Maxwell Henry PAYNTER DFC

PAYNTER, Maxwell Henry

Service Number: 407752
Enlisted: 4 January 1941, Adelaide, South Australia
Last Rank: Flight Lieutenant
Last Unit: Aircrew Holding Units (RAF)
Born: Westbourne Park, South Australia, 14 March 1918
Home Town: Prospect, Prospect, South Australia
Schooling: Prince Alfred College
Occupation: Traveller (Wood, Son, & Co.)
Died: Natural causes, Sydney, New South Wales, 9 January 2007, aged 88 years
Cemetery: Castle Hill General Cemetery, NSW
Lawn Cemetery, Independent Section, Row F, #4
Memorials: Prospect Methodist Church WW2 Honour Board
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World War 2 Service

4 Jan 1941: Enlisted Royal Australian Air Force, Aircraftman 2 (WW2), SN 407752, Aircrew Training Units, Adelaide, South Australia
5 Jan 1941: Involvement Royal Australian Air Force, Sergeant, SN 407752, Aircrew Training Units, Empire Air Training Scheme
3 Nov 1942: Involvement Royal Australian Air Force, Pilot Officer, SN 407752, No. 612 Squadron (RAF), Air War NW Europe 1939-45
24 Jan 1946: Discharged Royal Australian Air Force, Flight Lieutenant, SN 407752, Aircrew Holding Units (RAF), 14 Aircrew Holding Unit

A letter to Max

Dear Max,

My dad and I have spent 44 years trying to find you.
You would have known my dad as 1331723 W/O Smith.D.
You were dad's pilot from the 3rd of November 1942 until the 2nd May 1944. You flew Wellington Bombers as a part of 612 Squadron, Coastal Command, and dad was your air gunner / wireless operator.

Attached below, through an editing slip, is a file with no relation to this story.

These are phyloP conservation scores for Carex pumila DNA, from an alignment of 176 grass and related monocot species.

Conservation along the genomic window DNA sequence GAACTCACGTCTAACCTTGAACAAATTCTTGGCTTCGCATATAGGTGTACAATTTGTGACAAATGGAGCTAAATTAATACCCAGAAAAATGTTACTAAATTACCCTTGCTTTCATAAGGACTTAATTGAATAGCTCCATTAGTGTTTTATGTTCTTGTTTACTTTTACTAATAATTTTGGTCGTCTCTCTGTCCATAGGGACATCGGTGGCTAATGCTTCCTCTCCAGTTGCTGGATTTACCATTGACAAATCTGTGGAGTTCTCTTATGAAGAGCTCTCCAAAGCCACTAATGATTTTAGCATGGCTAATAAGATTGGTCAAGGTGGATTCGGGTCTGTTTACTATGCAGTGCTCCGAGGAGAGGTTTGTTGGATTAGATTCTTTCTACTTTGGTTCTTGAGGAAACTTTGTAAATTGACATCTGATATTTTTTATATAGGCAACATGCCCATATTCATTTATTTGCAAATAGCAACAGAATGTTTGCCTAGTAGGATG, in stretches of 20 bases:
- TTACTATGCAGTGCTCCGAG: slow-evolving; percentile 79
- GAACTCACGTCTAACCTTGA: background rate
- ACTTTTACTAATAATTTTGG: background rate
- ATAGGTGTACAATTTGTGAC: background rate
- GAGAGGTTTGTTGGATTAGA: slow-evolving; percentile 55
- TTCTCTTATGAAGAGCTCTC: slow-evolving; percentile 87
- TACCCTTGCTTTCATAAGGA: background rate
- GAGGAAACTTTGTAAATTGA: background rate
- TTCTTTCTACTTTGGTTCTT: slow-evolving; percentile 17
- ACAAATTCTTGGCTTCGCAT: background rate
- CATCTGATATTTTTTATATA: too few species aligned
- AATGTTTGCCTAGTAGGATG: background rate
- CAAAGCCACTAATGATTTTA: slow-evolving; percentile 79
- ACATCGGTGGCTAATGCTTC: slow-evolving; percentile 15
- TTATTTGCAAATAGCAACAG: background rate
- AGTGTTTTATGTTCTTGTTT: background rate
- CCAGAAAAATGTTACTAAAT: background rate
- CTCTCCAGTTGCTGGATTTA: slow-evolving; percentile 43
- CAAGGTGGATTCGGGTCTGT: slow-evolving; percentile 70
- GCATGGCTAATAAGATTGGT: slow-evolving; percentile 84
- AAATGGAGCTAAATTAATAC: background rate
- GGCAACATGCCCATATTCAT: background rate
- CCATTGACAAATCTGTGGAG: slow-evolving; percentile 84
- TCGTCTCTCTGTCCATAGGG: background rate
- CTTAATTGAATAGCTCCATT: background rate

With 612 Squadron you were briefly stationed at RAF Davidstow Moor, Cornwall, UK in 1943. I live in Cornwall and part of the air station has now been made into a museum. The Officer's squash court, and the Officer's Mess have been restored and now help to house exhibits from both World Wars. We have 19 buildings in total and even a couple of planes. It's a lovely place, built from love, passion and respect for all of you brave men and women. The reading Room has copies of all the flights made from Davidstow during WWII, I often leave the pages open on a day when you and dad would have flown from there. Dad's medals are in that room, I'm so proud of him, he was my hero. The passageway of the Officer's Mess, on the side where the kitchens and serving hatch were, is filled with photos of all you brave men. Dad's photo is there and it is my dearest wish to find your family and have a photo of you to put beside dad.

The main part of the airfield is left to nature now. The runways are still there, although with deep holes in them. On birthdays and anniversaries I drive my car up the runways and think of you all taking off for another night of flying in a plane made from metal and canvas. The buildings are still all there and you can go into them if you're careful. It is considered common ground, sheep and horses roam over it. The museum would love to be able to restore the buildings, especially the control tower, but it isn't allowed.